28.10.2021

What is allergic asthma?

If you have allergic asthma, then the respiratory tract is hypersensitive to certain allergens. As soon as the allergen enters the airways, the immune system begins to react.

The muscle tissue surrounding the airways is greatly reduced (this process is called bronchospasm). And the airways are inflamed and filled with thick mucus.

Whether allergic or non-allergic asthma, the symptoms are almost the same:

  • Cough
  • Wheezing
  • Dyspnea
  • Rapid breathing
  • Feeling of tightness in the chest
Common allergens

Allergens that are small enough to get into the lungs:

  • Pollen from trees, grass and flowers
  • Mold spores or fragments thereof
  • Particles of wool, leather or feathers, as well as animal saliva
  • Dust Mite Excrement
  • Excrement cockroaches

An allergic reaction can occur even if you scratch the allergenic substance (causes itching and redness of the skin), the allergen gets into the eyes (causes itching and redness of the eyes) and inside (if you accidentally swallow it), which in some cases can be a potential threat to life – cause anaphylactic shock (including life-threatening asthma attacks).

Remember: allergens are not the only things that cause allergic asthma. Irritants can trigger an asthma attack, although they do not cause an allergic reaction. Inhaled along with oxygen irritants can also cause an attack.

Irritants include:
  • Tobacco smoke
  • The smoke from the fireplace, candles, incense or fireworks
  • Contaminated air
  • Cold air, especially exercise in cold air
  • Strong chemical odors or fumes
  • Perfums, air fresheners and other flavored products
  • Dusty workplace

The doctor may recommend testing for allergies and asthma, which will accurately determine which allergens, external or domestic, cause an asthma attack.

The two most common (and recommended) tests

  1. skin test, by contacting a small amount of allergen with the skin (after 20 minutes, the size of the redness or blisters on the skin is measured);
  2. blood test (radioallergosorbent test or determination of the level of immunoglobulin E).
Control of the environment and allergic asthma

The main task in managing allergic asthma is to limit contact with allergens.

Here are some tips on how to do this:

  • During the period of rapid flowering is better to stay home (if possible). Windows should be closed. Do not use evaporative cooler. If it is hot, you can use the air conditioner with a clean filter. You should not use old air conditioners with a musty smell, or covered with mold.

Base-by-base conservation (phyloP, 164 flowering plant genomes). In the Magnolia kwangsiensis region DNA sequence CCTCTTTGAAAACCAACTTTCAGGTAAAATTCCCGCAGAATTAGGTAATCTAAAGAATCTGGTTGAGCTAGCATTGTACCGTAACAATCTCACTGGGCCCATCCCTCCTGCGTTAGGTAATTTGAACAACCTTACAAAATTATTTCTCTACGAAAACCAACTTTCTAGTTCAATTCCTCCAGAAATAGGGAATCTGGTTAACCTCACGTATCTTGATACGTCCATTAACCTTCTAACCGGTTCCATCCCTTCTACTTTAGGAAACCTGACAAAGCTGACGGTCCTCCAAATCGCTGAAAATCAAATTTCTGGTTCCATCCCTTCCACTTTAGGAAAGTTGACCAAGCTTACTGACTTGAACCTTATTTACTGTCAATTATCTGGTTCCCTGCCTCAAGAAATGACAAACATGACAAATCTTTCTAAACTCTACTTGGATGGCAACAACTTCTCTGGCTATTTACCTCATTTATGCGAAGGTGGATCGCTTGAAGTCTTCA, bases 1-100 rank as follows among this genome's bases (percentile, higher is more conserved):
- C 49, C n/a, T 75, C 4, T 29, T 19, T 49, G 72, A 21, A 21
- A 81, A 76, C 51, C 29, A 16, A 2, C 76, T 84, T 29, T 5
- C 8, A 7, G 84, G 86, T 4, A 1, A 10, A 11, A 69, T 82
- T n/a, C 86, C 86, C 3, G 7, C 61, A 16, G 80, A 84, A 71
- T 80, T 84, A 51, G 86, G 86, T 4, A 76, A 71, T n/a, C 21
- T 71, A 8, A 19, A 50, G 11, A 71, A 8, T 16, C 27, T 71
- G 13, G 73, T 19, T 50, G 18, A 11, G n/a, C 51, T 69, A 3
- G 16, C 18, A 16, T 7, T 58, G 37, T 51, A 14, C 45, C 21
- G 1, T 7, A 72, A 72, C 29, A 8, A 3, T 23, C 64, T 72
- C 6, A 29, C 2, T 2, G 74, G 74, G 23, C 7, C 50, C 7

• Dust mites live in fabrics and carpeting, but they are so small that it is simply impossible to see them with the naked eye. Therefore, pack pillows, mattresses and spring mesh beds in hypoallergenic zipper covers. Once a week you need to wash bed linen in very hot water. If possible, get rid of wall hangings. Also get rid of all dust collectors, such as heavy curtains, upholstered furniture and a heap of piled clothing. If your child has allergic asthma, do not keep soft toys at home or try to buy only washable ones.

Allergic asthma is the most common form of asthma. About 90% of children and 50% of adults have an allergy to anything. Inhaled specific substances called allergens (allergens, such as pollen, dust mites, mold) exacerbate the symptoms of asthma, which in this case is called allergic asthma. Almost every second asthmatic (with allergic and non-allergic asthma) feels worse after exercising in cold air or breathing in smoke, dust or strong odors.

Since allergens are present everywhere, therefore, people suffering from allergic asthma, it is important to identify their allergies and their pathogens and learn to prevent the exacerbation of asthma symptoms.

What is an allergy?

The main task of the immune system is to protect the body from bacteria and viruses. However, in people with allergies, the immune system E immunoglobulin is too sensitive. He can begin to fight completely harmless substances, such as cat’s hair or pollen, as if it were dangerous viruses, and attack them (in the nose, lungs, eyes, and under the skin).

When the body encounters allergens, it creates special cells called immunoglobulin antibodies E. These protective cells also cause an allergic reaction. They trigger the release of substances such as histamine, which causes inflammation and swelling. When the body tries to resist allergens, what is called allergy symptoms, such as a runny nose, watery eyes, sneezing, appears.

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